Plans for a £5.2m solar farm on land near Middleton are being drawn up by Lancaster City Council.
The plans are part of the city council’s Energy Strategy, which aims to reduce the cost of the its day to day activities, and promote “clean, green and safe places” across the district.
The 15 hectare, 5MW solar farm is being proposed on part of 40 hectares of council owned land at the former ICI/Shell site near the village of Middleton.
The council said power from the facility would be fed directly back into the National Grid, and will contribute to the amount of renewable energy produced nationally, offset the council’s environmental impact, and provide a source of income for the council.
Coun Tim Hamilton-Cox, cabinet member with responsibility for property and climate change, said: “One of the four priorities for the council is ‘Clean, Green and Safe Places’.
“One success measure is to minimise the council’s impact on the environment, which includes reducing climate change emissions in its operations. As such the delivery of the Energy Strategy is a priority for Lancaster City Council.
“This key document also sets out opportunities through which the council can contribute positively to the challenge of reducing budgets. The council has to anticipate yet further reductions in government funding in 2016/17 and beyond. Taking a strategic approach to its own energy management with a range of projects will aim to reduce the cost of the council’s day-to-day activities.”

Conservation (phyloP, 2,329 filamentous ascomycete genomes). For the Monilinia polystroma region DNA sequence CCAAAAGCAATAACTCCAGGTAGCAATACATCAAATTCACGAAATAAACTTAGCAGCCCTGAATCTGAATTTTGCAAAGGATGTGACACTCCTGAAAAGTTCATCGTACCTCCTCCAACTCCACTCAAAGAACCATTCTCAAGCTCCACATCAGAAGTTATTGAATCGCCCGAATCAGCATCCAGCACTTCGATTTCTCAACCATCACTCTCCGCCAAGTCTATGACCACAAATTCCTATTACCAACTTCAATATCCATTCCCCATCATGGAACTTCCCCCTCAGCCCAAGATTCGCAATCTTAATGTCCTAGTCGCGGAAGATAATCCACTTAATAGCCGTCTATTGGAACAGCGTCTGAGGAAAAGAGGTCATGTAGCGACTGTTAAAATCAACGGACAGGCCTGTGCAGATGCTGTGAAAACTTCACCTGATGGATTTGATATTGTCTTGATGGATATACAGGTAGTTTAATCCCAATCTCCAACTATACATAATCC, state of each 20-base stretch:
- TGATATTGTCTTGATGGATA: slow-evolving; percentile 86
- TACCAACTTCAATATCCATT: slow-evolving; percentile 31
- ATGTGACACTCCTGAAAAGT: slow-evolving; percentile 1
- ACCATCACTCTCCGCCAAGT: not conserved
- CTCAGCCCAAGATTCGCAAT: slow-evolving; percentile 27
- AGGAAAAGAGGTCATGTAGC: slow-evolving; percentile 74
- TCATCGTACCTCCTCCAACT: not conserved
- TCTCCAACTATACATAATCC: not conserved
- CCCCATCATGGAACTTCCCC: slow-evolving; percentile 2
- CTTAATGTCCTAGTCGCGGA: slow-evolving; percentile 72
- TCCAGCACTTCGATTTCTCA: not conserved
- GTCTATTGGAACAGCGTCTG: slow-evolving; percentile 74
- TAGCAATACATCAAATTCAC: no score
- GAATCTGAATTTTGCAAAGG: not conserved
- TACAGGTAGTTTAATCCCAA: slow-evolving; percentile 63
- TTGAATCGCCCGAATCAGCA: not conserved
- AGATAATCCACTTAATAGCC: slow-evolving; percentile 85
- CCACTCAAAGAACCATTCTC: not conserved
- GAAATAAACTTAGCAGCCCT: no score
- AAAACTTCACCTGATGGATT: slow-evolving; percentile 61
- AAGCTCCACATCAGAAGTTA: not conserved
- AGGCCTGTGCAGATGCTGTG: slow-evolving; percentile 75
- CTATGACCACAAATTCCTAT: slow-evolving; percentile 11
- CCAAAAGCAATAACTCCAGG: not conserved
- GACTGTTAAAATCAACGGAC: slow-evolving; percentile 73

A detailed feasibility study has now been comissioned, and the £5.2m investment would provide a return of £4m over 20 years
The council said that the next stage would be to commission the detailed work needed to submit a planning application.
It is estimated the fees involved in this would cost £70-80,000.
The council’s Energy Strategy also includes an investigation into the use of biomass boilers.
The report said that rather than just embark on a biomass boiler installation programme a detailed assessment of individual buildings and how energy can be best managed within in them has been commissioned, starting initially with Salt Ayre Sport Centre. The assessment will recommend what energy management measures will provide the best value for money and sustainability. The results of the Salt Ayre assessment are expected soon.
Meanwhile a Lancashire County Council initiative to develop a Collective Energy Switching Scheme across the county failed to attract much interest. Only 857 of the 10,179 people that received an offer opted to take it up and switch supplier. In Lancaster, the scheme was not considered to be sufficiently successful to warrant it continuing.